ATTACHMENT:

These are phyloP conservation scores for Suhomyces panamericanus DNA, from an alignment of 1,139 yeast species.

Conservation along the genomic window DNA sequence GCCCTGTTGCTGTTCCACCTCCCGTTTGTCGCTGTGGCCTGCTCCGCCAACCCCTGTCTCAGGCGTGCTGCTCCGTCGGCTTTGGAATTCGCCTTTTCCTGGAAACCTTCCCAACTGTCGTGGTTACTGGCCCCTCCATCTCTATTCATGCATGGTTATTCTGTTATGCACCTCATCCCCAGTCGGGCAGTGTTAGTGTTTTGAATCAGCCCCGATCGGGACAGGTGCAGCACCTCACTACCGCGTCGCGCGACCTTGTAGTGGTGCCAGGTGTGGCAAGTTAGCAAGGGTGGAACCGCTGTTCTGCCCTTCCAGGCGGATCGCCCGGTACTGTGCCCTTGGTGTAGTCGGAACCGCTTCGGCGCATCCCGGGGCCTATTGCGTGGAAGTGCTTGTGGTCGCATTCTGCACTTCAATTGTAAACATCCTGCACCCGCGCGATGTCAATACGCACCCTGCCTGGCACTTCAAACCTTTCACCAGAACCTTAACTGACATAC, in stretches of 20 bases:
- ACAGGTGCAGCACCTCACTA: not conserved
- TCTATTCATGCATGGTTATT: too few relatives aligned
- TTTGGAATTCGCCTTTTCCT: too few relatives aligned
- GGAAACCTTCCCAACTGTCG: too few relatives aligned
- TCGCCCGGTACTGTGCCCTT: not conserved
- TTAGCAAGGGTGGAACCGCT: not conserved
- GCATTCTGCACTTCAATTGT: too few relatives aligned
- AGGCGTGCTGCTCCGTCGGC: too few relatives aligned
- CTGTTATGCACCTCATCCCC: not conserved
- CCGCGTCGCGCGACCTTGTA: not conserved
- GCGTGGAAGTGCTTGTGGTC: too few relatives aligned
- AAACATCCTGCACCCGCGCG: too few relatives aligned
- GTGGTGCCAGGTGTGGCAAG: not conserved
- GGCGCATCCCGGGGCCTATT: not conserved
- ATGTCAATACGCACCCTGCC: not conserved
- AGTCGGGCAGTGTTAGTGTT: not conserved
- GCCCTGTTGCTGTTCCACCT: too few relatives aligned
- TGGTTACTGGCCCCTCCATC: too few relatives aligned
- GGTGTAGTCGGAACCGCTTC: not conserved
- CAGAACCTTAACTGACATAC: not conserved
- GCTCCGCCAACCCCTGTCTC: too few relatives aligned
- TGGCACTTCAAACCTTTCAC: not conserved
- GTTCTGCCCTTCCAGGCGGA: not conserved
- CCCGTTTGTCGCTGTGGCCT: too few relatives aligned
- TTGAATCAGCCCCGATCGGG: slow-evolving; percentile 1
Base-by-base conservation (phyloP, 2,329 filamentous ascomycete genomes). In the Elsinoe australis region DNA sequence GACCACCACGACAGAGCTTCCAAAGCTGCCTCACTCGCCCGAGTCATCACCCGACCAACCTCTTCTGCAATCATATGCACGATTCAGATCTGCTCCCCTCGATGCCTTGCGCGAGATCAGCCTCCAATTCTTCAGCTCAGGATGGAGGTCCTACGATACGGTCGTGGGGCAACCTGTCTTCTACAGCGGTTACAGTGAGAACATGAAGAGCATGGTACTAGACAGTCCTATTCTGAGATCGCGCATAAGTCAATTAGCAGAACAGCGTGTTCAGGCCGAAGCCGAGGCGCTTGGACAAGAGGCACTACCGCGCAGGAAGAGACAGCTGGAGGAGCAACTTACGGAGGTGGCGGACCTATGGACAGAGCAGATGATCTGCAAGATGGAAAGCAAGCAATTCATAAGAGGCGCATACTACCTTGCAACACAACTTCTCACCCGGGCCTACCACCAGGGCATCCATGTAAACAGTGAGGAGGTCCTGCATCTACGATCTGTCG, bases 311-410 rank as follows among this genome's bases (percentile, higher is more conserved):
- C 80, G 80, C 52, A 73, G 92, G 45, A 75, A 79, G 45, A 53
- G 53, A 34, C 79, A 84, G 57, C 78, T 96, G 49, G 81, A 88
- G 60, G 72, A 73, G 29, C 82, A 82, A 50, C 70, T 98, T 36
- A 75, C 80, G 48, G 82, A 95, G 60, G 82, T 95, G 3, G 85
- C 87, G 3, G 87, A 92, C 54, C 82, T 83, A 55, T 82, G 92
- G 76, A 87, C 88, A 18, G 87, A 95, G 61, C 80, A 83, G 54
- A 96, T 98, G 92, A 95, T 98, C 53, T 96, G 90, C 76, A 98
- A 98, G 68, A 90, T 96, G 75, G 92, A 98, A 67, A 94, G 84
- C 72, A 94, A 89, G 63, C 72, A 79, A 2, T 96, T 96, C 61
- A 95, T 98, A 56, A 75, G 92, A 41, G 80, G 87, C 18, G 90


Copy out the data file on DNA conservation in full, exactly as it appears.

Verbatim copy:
These are phyloP conservation scores for Suhomyces panamericanus DNA, from an alignment of 1,139 yeast species.

Conservation along the genomic window DNA sequence GCCCTGTTGCTGTTCCACCTCCCGTTTGTCGCTGTGGCCTGCTCCGCCAACCCCTGTCTCAGGCGTGCTGCTCCGTCGGCTTTGGAATTCGCCTTTTCCTGGAAACCTTCCCAACTGTCGTGGTTACTGGCCCCTCCATCTCTATTCATGCATGGTTATTCTGTTATGCACCTCATCCCCAGTCGGGCAGTGTTAGTGTTTTGAATCAGCCCCGATCGGGACAGGTGCAGCACCTCACTACCGCGTCGCGCGACCTTGTAGTGGTGCCAGGTGTGGCAAGTTAGCAAGGGTGGAACCGCTGTTCTGCCCTTCCAGGCGGATCGCCCGGTACTGTGCCCTTGGTGTAGTCGGAACCGCTTCGGCGCATCCCGGGGCCTATTGCGTGGAAGTGCTTGTGGTCGCATTCTGCACTTCAATTGTAAACATCCTGCACCCGCGCGATGTCAATACGCACCCTGCCTGGCACTTCAAACCTTTCACCAGAACCTTAACTGACATAC, in stretches of 20 bases:
- ACAGGTGCAGCACCTCACTA: not conserved
- TCTATTCATGCATGGTTATT: too few relatives aligned
- TTTGGAATTCGCCTTTTCCT: too few relatives aligned
- GGAAACCTTCCCAACTGTCG: too few relatives aligned
- TCGCCCGGTACTGTGCCCTT: not conserved
- TTAGCAAGGGTGGAACCGCT: not conserved
- GCATTCTGCACTTCAATTGT: too few relatives aligned
- AGGCGTGCTGCTCCGTCGGC: too few relatives aligned
- CTGTTATGCACCTCATCCCC: not conserved
- CCGCGTCGCGCGACCTTGTA: not conserved
- GCGTGGAAGTGCTTGTGGTC: too few relatives aligned
- AAACATCCTGCACCCGCGCG: too few relatives aligned
- GTGGTGCCAGGTGTGGCAAG: not conserved
- GGCGCATCCCGGGGCCTATT: not conserved
- ATGTCAATACGCACCCTGCC: not conserved
- AGTCGGGCAGTGTTAGTGTT: not conserved
- GCCCTGTTGCTGTTCCACCT: too few relatives aligned
- TGGTTACTGGCCCCTCCATC: too few relatives aligned
- GGTGTAGTCGGAACCGCTTC: not conserved
- CAGAACCTTAACTGACATAC: not conserved
- GCTCCGCCAACCCCTGTCTC: too few relatives aligned
- TGGCACTTCAAACCTTTCAC: not conserved
- GTTCTGCCCTTCCAGGCGGA: not conserved
- CCCGTTTGTCGCTGTGGCCT: too few relatives aligned
- TTGAATCAGCCCCGATCGGG: slow-evolving; percentile 1
Base-by-base conservation (phyloP, 2,329 filamentous ascomycete genomes). In the Elsinoe australis region DNA sequence GACCACCACGACAGAGCTTCCAAAGCTGCCTCACTCGCCCGAGTCATCACCCGACCAACCTCTTCTGCAATCATATGCACGATTCAGATCTGCTCCCCTCGATGCCTTGCGCGAGATCAGCCTCCAATTCTTCAGCTCAGGATGGAGGTCCTACGATACGGTCGTGGGGCAACCTGTCTTCTACAGCGGTTACAGTGAGAACATGAAGAGCATGGTACTAGACAGTCCTATTCTGAGATCGCGCATAAGTCAATTAGCAGAACAGCGTGTTCAGGCCGAAGCCGAGGCGCTTGGACAAGAGGCACTACCGCGCAGGAAGAGACAGCTGGAGGAGCAACTTACGGAGGTGGCGGACCTATGGACAGAGCAGATGATCTGCAAGATGGAAAGCAAGCAATTCATAAGAGGCGCATACTACCTTGCAACACAACTTCTCACCCGGGCCTACCACCAGGGCATCCATGTAAACAGTGAGGAGGTCCTGCATCTACGATCTGTCG, bases 311-410 rank as follows among this genome's bases (percentile, higher is more conserved):
- C 80, G 80, C 52, A 73, G 92, G 45, A 75, A 79, G 45, A 53
- G 53, A 34, C 79, A 84, G 57, C 78, T 96, G 49, G 81, A 88
- G 60, G 72, A 73, G 29, C 82, A 82, A 50, C 70, T 98, T 36
- A 75, C 80, G 48, G 82, A 95, G 60, G 82, T 95, G 3, G 85
- C 87, G 3, G 87, A 92, C 54, C 82, T 83, A 55, T 82, G 92
- G 76, A 87, C 88, A 18, G 87, A 95, G 61, C 80, A 83, G 54
- A 96, T 98, G 92, A 95, T 98, C 53, T 96, G 90, C 76, A 98
- A 98, G 68, A 90, T 96, G 75, G 92, A 98, A 67, A 94, G 84
- C 72, A 94, A 89, G 63, C 72, A 79, A 2, T 96, T 96, C 61
- A 95, T 98, A 56, A 75, G 92, A 41, G 80, G 87, C 18, G 90